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By Eric Rosso
Pennsylvania has a Jeffrey Yass problem.
While right-wing billionaires such as the Kochs, the DeVos family, and the Mercers have tended to dominate discussion of the corrupting influence of big money in politics, Pennsylvania has become a playground for Jeffrey Yass and his untold billions.
Yass is the co-founder and managing director of Montgomery County-based Susquehanna International Group. But he’s more ubiquitously known as a sugar daddy and sole funder for many elected officials and political front groups throughout Pennsylvania.
His political handouts have recently come under intense scrutiny for their role in funding the coup attempt by extremists that left five dead, including a police officer, in the wake of the most violent attempt to overthrow our democracy since the 1800s.
And rightfully so. Yass showed no remorse for the death and destruction the world witnessed that day, only offering a comment through former stock broker Laura Goldman, where he had the audacity to play the victim, saying he was “deceived” by the elected officials he had funded, who included Republican U.S. Sen. Josh Hawley, of Missouri.
Goldman, now a freelance journalist, claims herself to be an acquaintance of Yass and has written favorably about his money trafficking and influence peddling in the past. She noted that he is “a very hands on donor.”
While Yass tends to be a very secretive individual, this “hands on” description tracks with what we know about his funding operations in Pennsylvania from lesser-disciplined recipients of his largesse.
Last August, Matt Brouillette, former CEO of the Commonwealth Foundation and current treasurer of the Commonwealth Leaders Fund and Commonwealth Children’s Choice Fund, let the truth slip in an interview when he detailed an agreement with Yass on how he could spend the money as he saw fit.
Ostensibly, those two funds for which Brouillette serves as treasurer are set up to promote the public education’s privatization. However, in reality, they have become a slush fund for politicians willing to carry the water of Yass, including state Sen. Doug Mastriano, R-Adams, who attended the Jan.6 rally that preceded an attack on the U.S. Capitol by extremist supporters of former President Donald Trump.
WHYY-FM in Philadelphia reported that Mastriano’s campaign spent thousands of dollars on charter buses to bring people to that rally. Mastriano said he took no part in a mob that sacked the Capitol Hill, and he has disavowed the violence, the station reported.
There is a direct line from the constellation of organizations surrounding Yass, Brouillette, and the Commonwealth Foundation, which shares office space with Brouillette’s group, Commonwealth Partners, to the type of extremism on display at the Capitol on Jan. 6.
One need look no further than the tumultuous last year in Pennsylvania politics to see this corrupting influence on display. Yass runs his millions through Students First PAC, which essentially serves as a pass-through entity to Commonwealth Partners and the politicians it supports.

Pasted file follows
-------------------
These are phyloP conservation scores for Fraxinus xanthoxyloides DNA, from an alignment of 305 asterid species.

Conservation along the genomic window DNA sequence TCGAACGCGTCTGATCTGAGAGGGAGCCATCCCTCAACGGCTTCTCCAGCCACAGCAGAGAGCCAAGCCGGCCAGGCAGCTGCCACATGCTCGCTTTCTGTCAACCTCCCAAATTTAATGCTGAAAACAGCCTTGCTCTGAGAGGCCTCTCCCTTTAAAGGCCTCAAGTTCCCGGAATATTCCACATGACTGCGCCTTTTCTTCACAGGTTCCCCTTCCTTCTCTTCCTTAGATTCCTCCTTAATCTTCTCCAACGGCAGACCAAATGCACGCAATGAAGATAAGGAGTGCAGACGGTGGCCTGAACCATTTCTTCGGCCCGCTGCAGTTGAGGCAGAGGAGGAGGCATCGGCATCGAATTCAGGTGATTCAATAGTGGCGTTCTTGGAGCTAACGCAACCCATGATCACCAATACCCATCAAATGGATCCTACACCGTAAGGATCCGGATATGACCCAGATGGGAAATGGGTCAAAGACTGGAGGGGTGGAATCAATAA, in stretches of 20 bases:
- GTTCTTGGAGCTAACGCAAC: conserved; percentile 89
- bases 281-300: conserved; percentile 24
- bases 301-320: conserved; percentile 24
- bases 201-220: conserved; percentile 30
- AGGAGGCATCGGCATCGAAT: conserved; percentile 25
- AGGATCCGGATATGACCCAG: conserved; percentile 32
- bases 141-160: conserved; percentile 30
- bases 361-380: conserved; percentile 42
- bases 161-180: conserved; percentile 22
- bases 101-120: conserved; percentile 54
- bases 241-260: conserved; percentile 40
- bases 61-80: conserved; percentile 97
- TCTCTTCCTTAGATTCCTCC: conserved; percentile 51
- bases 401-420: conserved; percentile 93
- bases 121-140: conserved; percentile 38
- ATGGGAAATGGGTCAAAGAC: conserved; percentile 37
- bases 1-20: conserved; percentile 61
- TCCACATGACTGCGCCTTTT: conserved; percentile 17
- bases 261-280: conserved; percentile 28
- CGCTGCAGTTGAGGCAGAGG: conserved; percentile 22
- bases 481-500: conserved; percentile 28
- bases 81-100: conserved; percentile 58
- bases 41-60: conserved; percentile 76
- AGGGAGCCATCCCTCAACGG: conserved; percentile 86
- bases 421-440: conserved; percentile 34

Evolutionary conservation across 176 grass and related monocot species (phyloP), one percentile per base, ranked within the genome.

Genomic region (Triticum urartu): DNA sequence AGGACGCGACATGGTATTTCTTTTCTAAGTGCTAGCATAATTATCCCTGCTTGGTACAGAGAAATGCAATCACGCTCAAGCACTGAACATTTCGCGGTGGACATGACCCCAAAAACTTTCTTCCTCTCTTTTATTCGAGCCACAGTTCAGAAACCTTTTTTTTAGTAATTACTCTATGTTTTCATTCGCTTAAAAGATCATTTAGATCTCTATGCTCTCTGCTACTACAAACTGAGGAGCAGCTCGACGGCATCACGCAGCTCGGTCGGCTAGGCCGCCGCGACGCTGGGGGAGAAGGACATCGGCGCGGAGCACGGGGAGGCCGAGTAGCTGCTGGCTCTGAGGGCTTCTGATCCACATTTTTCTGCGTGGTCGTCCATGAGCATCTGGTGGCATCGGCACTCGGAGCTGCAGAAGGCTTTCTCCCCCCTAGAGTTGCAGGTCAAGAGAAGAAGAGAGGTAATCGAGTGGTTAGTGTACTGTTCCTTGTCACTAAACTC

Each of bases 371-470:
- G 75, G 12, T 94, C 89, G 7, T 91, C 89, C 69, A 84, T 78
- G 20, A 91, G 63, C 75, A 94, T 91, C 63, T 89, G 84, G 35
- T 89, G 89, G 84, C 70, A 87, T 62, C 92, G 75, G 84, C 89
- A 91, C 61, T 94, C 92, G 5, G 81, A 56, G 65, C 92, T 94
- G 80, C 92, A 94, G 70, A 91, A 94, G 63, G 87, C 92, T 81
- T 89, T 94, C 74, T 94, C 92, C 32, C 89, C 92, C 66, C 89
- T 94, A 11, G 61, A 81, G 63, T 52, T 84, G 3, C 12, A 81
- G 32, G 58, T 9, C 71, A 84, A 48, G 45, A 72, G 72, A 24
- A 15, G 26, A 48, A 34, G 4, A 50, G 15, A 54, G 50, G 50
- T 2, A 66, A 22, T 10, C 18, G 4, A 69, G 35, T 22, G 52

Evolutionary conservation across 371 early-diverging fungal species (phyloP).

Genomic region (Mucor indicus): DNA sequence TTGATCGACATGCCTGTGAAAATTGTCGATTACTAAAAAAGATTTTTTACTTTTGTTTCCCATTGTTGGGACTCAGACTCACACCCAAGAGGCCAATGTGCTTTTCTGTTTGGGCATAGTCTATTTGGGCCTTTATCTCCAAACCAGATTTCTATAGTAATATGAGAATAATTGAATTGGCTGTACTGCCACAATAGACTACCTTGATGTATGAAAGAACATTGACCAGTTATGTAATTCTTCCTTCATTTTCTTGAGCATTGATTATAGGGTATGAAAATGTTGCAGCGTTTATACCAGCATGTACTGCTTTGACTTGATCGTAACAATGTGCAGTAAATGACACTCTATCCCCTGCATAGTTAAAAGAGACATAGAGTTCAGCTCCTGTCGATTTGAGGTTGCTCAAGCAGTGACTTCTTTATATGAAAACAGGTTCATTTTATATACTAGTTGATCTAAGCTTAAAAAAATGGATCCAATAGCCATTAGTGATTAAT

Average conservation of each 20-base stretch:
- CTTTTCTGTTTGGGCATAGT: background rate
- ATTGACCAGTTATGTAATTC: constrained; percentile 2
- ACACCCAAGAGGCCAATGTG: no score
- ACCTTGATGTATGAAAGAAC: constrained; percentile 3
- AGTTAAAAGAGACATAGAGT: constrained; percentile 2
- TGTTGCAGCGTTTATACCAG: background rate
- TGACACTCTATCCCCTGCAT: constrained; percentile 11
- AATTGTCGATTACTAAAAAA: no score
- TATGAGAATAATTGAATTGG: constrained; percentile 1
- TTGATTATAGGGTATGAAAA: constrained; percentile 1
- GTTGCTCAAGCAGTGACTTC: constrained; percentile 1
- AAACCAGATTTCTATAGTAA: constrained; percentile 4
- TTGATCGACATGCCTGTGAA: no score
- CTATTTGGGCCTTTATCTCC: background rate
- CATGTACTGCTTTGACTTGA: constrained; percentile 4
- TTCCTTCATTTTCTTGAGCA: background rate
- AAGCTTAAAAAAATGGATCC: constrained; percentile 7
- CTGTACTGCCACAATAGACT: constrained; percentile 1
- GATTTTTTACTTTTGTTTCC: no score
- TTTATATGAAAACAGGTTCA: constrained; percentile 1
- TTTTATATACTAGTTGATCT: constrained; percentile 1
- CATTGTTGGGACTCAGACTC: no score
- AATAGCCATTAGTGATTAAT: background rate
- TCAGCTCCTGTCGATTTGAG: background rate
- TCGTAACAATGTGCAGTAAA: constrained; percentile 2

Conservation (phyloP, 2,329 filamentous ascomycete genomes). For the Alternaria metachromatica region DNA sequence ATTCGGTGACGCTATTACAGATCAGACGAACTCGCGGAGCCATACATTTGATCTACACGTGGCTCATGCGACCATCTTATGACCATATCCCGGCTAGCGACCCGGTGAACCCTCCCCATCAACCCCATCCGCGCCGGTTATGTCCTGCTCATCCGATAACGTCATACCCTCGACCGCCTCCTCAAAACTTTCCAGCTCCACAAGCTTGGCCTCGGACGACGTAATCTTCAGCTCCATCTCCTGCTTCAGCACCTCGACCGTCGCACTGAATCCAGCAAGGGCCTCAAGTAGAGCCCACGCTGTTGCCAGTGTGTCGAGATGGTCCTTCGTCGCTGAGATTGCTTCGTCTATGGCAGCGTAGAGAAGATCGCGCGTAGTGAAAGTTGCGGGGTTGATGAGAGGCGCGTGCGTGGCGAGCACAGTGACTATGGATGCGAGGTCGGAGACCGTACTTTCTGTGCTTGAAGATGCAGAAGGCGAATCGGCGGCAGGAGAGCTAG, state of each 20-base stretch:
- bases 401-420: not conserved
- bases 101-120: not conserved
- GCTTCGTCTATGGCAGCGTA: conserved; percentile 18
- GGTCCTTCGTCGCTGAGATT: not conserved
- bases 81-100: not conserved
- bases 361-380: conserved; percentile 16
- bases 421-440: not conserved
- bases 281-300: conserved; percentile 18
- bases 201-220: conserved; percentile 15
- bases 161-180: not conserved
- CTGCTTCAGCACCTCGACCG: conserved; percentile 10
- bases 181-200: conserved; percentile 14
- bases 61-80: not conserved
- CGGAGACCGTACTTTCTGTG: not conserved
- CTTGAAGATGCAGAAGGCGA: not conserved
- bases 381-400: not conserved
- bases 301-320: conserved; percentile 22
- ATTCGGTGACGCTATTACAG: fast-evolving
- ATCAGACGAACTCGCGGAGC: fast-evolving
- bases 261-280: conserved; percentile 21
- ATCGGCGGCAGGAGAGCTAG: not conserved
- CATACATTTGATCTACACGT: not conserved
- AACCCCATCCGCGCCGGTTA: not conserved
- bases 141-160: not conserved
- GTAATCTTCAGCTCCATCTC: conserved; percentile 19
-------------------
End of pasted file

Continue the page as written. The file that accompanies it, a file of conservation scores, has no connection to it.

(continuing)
The Commonwealth Foundation and the Brouillette-run Commonwealth Partners, were caught serving as a staging location for the ReOpen rallies in April that served as an intellectual precursor for the Stop The Steal rallies drawing like-minded individuals. Participating in those rallies and the Facebook groups that spawned them were many Trump apologists, white supremacists, and armed militia. The extremism was on full display at those early rallies.
Many of the same recipients of funds from the Commonwealth Leadership and Children’s Choice Funds were lead sponsors of legislation that would have forced unsafe re-openings.
The timelines for the disbursements of funds was conspicuously close to the legislative calendar. This was a similar feature in 2019 when these two funds’ political giving nearly matched the legislative calendar for House Bills 1800 and 800, two privatization schemes for voucher programs in Pennsylvania. It’s not hard to see why.
Elected officials receiving money from Yass and Brouillette include many influential leaders on committees and some of the most outspoken individuals promoting conspiracy theories on both the election and the coronavirus. They even cross partisan lines on occasion, including one eye-popping sum of $600,000 from Yass given to the Democratic Minority Whip Jordan Harris, D-Philadelphia, who was quoted as saying, “Damn right, I’ll take the money.”
As corporations have begun to stand up and pull donations from Pennsylvania politicians who pushed conspiracy theories about the election, it’s time to do the same for the tainted contributions from Yass, Brouillette, and their ilk. Pennsylvania politicians should immediately cease their abusive relationship with Yass’ billions.
There will be plenty of opportunities to do so this year, since just days after the election, Yass moved $9 million to Students First PAC, which promptly moved nearly all of that to Brouillette and the Commonwealth Children’s Choice Fund.
We’ll be watching.
Eric Rosso is the executive director of Pennsylvania Spotlight, a progressive advocacy organization based in Pittsburgh.
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